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Robert Krier, Weather Insider

Robert Krier has been fascinated with weather since early childhood in Los Angeles, where the rare thunderstorm was always a thrill. He studied meteorology at San Diego State University and considered a career in the field. Instead, he settled on journalism. He's been working for newspapers for 30 years, the last 25 at U-T San Diego, formerly the San Diego Union-Tribune.

In 1999, Krier persuaded the editors at the paper to send him on a tornado-chasing travel story. He drove nearly 4,000 miles through the Midwest with a chasing tour company. He saw two tornados, hail the size of baseballs, and magnificent thunderstorms that put to shame the comparatively weak storms of his youth. He also saw firsthand nature's destructive potential. The tour visited the devastated town of Moore, an Oklahoma City suburb that had been hit days before. That twister had winds estimated in excess of 300 mph, still considered the fastest naturally occurring winds ever recorded.

The trip rekindled his weather fascination, and he's been writing about weather and climate issues ever since. On a trip to the Oregon coast, where storm lovers often hole up to revel in violent winter storms, he was nearly blown off a bluff by a 64-mph gust.

Krier has written about big-picture issues: climate change, El Niño and La Niña and other major forces that can affect weather and climate. But he's into the small-scale, everyday stuff, too. He has a weather station in his backyard so he can remotely monitor wind, temperature and precipitation, and he's got a back-up rain gauge and a couple extra thermometers, just in case.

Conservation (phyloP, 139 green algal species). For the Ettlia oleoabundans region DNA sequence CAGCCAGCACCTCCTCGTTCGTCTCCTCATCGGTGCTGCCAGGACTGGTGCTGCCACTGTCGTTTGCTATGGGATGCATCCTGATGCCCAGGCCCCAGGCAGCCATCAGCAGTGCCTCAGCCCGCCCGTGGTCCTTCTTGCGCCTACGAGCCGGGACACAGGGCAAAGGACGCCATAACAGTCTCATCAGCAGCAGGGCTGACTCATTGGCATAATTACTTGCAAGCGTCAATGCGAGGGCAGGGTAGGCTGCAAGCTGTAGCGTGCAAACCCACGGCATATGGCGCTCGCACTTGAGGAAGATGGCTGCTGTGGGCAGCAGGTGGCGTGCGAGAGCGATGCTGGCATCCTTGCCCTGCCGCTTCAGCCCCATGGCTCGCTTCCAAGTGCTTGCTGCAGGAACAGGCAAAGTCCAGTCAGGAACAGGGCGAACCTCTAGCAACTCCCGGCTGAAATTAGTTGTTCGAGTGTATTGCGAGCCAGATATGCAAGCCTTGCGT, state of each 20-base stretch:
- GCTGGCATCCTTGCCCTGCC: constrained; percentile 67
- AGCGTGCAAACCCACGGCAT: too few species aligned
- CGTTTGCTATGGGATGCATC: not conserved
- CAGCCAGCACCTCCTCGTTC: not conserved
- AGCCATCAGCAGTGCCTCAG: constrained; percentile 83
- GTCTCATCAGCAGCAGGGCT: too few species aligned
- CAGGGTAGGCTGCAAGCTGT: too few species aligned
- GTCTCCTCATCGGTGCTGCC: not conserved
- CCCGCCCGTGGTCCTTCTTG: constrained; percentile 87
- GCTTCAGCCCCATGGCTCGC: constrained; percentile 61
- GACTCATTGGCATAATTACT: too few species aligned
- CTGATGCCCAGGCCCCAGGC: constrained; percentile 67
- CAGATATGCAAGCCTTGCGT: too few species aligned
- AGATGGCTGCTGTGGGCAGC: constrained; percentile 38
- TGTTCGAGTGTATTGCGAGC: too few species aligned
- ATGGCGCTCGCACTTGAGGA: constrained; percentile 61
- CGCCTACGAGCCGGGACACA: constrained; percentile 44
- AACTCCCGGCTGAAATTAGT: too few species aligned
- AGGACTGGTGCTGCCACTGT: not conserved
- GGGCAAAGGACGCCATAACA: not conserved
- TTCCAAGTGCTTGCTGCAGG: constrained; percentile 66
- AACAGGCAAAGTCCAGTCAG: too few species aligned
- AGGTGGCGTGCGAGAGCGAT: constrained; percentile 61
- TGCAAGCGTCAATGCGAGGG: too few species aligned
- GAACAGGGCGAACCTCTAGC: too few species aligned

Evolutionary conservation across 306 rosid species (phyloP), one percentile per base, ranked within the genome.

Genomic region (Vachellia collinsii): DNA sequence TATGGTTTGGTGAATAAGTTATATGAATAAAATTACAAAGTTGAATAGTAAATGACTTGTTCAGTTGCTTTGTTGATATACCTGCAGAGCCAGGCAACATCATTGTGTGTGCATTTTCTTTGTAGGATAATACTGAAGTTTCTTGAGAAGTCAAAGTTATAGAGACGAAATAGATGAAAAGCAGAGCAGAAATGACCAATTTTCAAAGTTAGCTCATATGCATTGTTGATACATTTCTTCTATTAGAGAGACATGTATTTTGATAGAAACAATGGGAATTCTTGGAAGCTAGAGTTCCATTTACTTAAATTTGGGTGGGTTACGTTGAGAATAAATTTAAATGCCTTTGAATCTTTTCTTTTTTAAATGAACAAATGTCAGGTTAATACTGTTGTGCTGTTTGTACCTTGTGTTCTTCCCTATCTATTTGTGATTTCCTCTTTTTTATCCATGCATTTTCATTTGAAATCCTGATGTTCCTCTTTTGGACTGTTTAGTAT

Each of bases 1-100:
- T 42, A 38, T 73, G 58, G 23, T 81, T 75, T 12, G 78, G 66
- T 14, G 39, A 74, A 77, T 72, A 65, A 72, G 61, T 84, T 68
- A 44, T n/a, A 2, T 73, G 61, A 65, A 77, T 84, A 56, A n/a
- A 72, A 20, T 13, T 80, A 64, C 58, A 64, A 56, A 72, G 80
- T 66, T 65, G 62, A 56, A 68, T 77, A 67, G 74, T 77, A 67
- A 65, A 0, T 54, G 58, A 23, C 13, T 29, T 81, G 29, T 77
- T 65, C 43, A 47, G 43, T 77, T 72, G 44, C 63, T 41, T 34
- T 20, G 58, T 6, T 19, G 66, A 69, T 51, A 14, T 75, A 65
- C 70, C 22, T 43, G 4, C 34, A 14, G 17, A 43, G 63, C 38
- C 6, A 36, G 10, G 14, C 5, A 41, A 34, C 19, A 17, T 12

Articles

Plants and Soils Could Accelerate Climate's Warming, Study Warns

Nov 28 , 2012
As the climate warms, plants and soils may not absorb more carbon as scientists once thought.

Can Hurricanes Be Tamed? Scientists Propose Novel Cloud-Seeding Method

Oct 24 , 2012
Hurricanes will increase with climate change. Researchers say they've come up with a way to weaken storms by cloud-seeding them before they form.

U.S. Paying a Price for Lack of Water Policy

Sep 17 , 2012
Climate change has made managing the nation's waterways more important than ever, but policies remain fragmented.

Severe Heat, Drought and Wildfires: State Climatologist on Colorado's 'New Normal'

Aug 22 , 2012
Nolan Doesken has been studying Colorado's weather for 35 years. He explains his job, and what's ahead for his state because of climate change.

Extreme Heat, Drought Show Vulnerability of Nuclear Power Plants

Aug 15 , 2012
Reactor shutdown in Connecticut is latest sign that nuclear energy would face challenges from climate change.

2012 Hurricane Forecast, Coming This Week, Is Even Trickier Than Usual

Aug 6 , 2012
A couple of productive storms could go a long way to lessen the impacts of the historic drought. But the outlook remains uncertain, officials say.

As Drought Punishes, Some Americans Reeling from Billion-Dollar Hail Damage

Jul 18 , 2012
Property damage from just two intense hailstorms that pelted large cities recently could exceed $1.5 billion.

IPCC Scientist on How Climate Change Is Worsening Wildfires

Jul 3 , 2012
Steven Running explains link between warming temperatures and the pine beetle explosion and the latest spate of U.S. wildfires.